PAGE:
by Liberty Stembridge, Lifestyle Columnist
Published in Lifestyle on 24th January, 2019
When I took my first long-haul flight I was long-haul, woefully, underprepared. I didn't pack properly and ended up without entertainment, headphones or any proper food. Unsurprisingly, it was a miserable 10 hours in the air, so i'm here to prevent you from making the same mistakes. Don't be like me, be prepared - and who knows, you may end up actually enjoying yourself!
Most airlines on long-haul flights will allow you to bring along both personal baggage and a carry-on into the cabin, as well as you're checked baggage, which obviously does not follow you in.
Depending on where you're going, you may only need a carry-on, in which case the majority of your luggage will be in there. If you are bringing checked baggage, however, you have plenty more room in your carry on to pack all of the essentials for your long-haul flight, so take advantage of it.
In your personal baggage (likely a small backpack or handbag) packing some of your most important/expensive electronics, your documents and all of the essentials you will need for your flight. This includes entertainment, snacks, water, any medication you need, and perhaps a spare pair of clothes, depending on what can fit. This is the bag you can keep on you at all times.
In your carry-on you can pack extra books/entertainment, more clothes for when you arrive at your destination (particularly handy for if your luggage gets lost) and any non-expensive, non-essential items that you feel may help you along with your flight.
A major mistake that many first-time flyers make is not bringing the appropriate gear with them. On short haul flights things like earplugs and eye masks might be nice but they definitely aren't necessary. On long-haul flights they are what will keep you sane, so pack accordingly. Here are a few common essentials:
Noise-Cancelling Headphones: particularly useful if you like to listen to your music and drown out the sounds of a noisy plane. These will help you to escape the fact that you're crammed into a pressurized container for at least a little while.
A Neck-Pillow: might look stupid and be cumbersome to carry around but you will not regret buying it once you get on that plane. Drift off and arrive refreshed at your destination.
A Laptop / Ipad: this will let you get some work done, entertain yourself and otherwise distract yourself when you're completely bored of whatever is available on the in-flight entertainment.
An Eye-Mask: if you're very sensitive to light but want to catch some sleep in the air, and eye-mask is essential. Likewise with ear-plugs. Chapstick: airplanes are brutal, and will suck the life out of your skin. Defend yourself with some high-quality lip balm.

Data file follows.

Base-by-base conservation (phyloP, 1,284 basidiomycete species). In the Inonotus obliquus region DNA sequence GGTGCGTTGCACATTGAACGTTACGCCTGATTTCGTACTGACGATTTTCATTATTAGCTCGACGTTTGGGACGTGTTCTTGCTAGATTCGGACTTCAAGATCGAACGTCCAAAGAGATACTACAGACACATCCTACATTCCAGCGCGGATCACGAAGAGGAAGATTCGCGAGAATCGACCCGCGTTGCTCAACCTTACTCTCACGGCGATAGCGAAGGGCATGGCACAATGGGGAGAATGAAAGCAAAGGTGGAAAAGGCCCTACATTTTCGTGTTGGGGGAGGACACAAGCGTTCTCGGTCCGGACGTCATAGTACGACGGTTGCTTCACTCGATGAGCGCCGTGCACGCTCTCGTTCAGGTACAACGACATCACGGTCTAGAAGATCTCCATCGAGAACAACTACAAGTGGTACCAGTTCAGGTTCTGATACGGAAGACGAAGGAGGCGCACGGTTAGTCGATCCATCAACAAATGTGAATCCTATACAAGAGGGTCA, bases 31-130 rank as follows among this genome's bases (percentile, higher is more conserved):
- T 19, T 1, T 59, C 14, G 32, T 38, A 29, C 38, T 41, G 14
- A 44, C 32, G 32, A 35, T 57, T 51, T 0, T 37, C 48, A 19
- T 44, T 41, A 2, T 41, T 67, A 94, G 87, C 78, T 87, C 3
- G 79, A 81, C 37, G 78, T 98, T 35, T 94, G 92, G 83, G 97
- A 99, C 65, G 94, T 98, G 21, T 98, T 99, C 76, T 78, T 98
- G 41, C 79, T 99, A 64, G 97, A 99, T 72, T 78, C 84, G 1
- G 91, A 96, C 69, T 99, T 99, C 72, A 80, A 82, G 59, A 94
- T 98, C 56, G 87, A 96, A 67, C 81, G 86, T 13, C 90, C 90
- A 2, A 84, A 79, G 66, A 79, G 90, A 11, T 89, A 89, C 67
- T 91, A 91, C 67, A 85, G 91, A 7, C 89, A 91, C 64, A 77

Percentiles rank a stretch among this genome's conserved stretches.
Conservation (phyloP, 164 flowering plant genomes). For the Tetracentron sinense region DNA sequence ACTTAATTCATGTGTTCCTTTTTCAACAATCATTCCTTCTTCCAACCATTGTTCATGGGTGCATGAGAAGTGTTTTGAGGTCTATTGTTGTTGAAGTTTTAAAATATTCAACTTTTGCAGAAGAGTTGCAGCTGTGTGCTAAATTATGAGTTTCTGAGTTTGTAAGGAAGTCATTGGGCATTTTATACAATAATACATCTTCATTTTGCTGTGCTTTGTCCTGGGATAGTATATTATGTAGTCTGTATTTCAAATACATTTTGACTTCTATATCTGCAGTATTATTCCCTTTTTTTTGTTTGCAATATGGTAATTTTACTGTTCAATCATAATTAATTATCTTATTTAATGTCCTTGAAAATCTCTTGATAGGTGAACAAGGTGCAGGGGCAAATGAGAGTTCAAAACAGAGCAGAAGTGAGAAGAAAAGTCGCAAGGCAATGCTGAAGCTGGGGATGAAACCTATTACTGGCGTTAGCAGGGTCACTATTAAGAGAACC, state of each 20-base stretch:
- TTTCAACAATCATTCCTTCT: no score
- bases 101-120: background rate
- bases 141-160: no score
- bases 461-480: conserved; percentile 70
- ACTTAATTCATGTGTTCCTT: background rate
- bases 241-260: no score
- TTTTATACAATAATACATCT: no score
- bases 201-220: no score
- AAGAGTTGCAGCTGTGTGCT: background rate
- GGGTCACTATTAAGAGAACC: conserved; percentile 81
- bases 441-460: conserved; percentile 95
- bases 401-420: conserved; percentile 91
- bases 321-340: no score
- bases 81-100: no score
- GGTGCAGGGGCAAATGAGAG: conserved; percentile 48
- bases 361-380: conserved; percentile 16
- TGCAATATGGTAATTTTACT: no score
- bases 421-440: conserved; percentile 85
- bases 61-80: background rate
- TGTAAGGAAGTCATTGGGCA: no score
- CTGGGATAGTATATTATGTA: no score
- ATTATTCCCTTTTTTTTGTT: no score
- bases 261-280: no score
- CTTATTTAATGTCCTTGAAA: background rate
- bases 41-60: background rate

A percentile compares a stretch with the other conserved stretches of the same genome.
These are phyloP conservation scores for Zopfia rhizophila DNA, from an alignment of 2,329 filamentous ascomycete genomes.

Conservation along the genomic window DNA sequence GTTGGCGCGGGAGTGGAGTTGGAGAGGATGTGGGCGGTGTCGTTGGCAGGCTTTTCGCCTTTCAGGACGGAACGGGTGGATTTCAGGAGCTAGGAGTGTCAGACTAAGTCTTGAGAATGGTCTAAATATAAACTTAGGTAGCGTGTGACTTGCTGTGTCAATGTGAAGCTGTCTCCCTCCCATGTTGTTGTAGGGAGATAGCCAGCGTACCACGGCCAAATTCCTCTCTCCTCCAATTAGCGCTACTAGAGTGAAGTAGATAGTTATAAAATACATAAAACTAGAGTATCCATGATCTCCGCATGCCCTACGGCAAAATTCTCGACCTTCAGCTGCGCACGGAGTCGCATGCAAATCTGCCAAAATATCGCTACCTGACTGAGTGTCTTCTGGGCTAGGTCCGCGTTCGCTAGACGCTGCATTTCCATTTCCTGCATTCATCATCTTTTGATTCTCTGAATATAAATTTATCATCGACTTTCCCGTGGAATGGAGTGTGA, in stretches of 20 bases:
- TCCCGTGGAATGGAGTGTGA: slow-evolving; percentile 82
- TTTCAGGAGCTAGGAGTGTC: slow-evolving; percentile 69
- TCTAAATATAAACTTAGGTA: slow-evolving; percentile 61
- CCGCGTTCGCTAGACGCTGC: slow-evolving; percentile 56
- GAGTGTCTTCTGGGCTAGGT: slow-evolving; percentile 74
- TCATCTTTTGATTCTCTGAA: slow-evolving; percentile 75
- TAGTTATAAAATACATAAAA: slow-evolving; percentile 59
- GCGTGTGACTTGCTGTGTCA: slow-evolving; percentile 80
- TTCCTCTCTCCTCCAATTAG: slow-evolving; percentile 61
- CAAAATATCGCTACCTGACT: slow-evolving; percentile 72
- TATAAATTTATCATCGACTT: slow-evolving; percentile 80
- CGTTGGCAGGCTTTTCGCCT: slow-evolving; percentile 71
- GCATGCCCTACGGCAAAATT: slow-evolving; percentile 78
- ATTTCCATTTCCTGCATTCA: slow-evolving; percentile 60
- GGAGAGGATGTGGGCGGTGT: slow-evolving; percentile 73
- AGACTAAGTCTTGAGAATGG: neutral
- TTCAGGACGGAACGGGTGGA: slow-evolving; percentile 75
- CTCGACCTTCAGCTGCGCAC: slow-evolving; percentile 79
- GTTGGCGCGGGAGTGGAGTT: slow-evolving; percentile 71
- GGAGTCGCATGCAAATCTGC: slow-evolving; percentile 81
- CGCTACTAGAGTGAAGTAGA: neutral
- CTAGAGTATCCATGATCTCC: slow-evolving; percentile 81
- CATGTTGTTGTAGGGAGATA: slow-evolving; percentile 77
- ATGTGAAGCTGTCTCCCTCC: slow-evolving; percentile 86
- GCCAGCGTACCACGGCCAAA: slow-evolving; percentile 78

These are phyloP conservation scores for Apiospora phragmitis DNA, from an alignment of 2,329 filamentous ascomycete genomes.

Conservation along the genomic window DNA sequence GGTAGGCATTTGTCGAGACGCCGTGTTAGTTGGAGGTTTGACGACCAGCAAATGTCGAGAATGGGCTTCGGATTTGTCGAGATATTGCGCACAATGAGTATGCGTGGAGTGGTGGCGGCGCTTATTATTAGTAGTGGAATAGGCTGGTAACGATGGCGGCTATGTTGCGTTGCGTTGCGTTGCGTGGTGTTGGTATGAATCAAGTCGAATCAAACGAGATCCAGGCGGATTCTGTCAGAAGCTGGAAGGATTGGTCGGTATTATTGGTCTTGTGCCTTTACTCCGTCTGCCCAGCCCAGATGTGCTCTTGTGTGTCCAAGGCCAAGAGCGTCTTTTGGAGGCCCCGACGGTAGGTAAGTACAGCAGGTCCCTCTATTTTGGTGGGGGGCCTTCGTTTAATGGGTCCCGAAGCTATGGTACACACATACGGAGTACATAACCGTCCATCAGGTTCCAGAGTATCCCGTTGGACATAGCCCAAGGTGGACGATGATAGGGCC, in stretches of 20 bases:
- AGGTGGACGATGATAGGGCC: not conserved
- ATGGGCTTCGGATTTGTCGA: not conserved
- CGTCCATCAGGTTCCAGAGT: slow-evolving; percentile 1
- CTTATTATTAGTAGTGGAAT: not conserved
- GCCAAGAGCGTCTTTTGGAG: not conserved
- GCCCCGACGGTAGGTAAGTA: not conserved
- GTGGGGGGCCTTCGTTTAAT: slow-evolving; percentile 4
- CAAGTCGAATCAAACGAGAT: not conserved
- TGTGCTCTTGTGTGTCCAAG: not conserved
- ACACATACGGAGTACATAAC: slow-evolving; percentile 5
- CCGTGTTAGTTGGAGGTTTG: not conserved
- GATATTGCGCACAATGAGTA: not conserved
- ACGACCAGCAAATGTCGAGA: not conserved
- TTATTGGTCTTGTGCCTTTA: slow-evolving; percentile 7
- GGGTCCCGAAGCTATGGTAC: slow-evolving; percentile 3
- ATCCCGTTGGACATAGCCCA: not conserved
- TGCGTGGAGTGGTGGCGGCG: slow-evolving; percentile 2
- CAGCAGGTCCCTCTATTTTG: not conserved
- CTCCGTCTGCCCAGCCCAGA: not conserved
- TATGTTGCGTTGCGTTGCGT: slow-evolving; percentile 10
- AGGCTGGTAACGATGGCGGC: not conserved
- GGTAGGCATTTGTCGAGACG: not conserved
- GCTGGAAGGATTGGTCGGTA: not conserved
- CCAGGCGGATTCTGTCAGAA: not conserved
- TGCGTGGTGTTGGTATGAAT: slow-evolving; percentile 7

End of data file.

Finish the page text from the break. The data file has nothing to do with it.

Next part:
Hydration should be a priority on a long haul flight, as planes can quite literally suck all of the moisture out of you. If you're stuck in a plane for a long time without any source of hydration, your whole body will start to suffer, particularly your skin and your eyes.
Take a large water bottle to refill at the airport and take on the plane, as well as plenty of moisturizers to deal with dry skin. Also, avoid any carbonated drinks before you fly and in-flight, as the pressure in the cabin can cause the gas in your stomach to expand, which isn't fun for you or your fellow passengers.
An added bonus of drinking lots of water is that it forces you to get up and go to the toilet once in a while, which means you have to move.
Sure, you could sit for an entire 14-hour flight doing nothing and then get off and head into the world, but you'll probably feel completely disgusting afterward.
Something about airplanes turns the human body into a sweaty mess, so to retain your dignity and sanity, you'll probably want to freshen up periodically throughout the flight. If you can, bring a toothbrush and toothpaste with you, as well as a face cloth or even a face mask if you want to be extra bougie. Extra underwear and emergency hygiene supplies is also a must.
The human body is not designed to sit in a cramped seat for 10 or more hours, and doing so will do odd things to your physiology. Although there probably won't be much space to properly move in an airplane, you can still keep your blood pumping by regularly walking up and down the aisles, going to the bathroom and doing a few easy and convenient stretches. This will hopefully stop your blood from pooling and your body stagnating.
Airplanes are nasty, they're covered in germs, and being in an airplane for extended periods of time can actually weaken the immune system. There's also always the chance that you might be struck with a sudden illness mid-flight. Do not worry, however, there are preventative measures you can take.
Prepare yourself a little medicine bag to take on the flight with you, and in it include everything you need to protect your immune system and prevent disaster should you be taken ill and stuck on a plane with 8 hours left to go.
Sanitizing wipes are a must if you're a germaphobe, and especially in the airplane bathrooms, as well as immune-boosting vitamins to keep your whole defense system running well. Pack any usual medications you might take, as well as some extras you might need in case of a minor inconvenience such as a headache, a cold or other pain. Next up: problem-shoot serious issues in advance.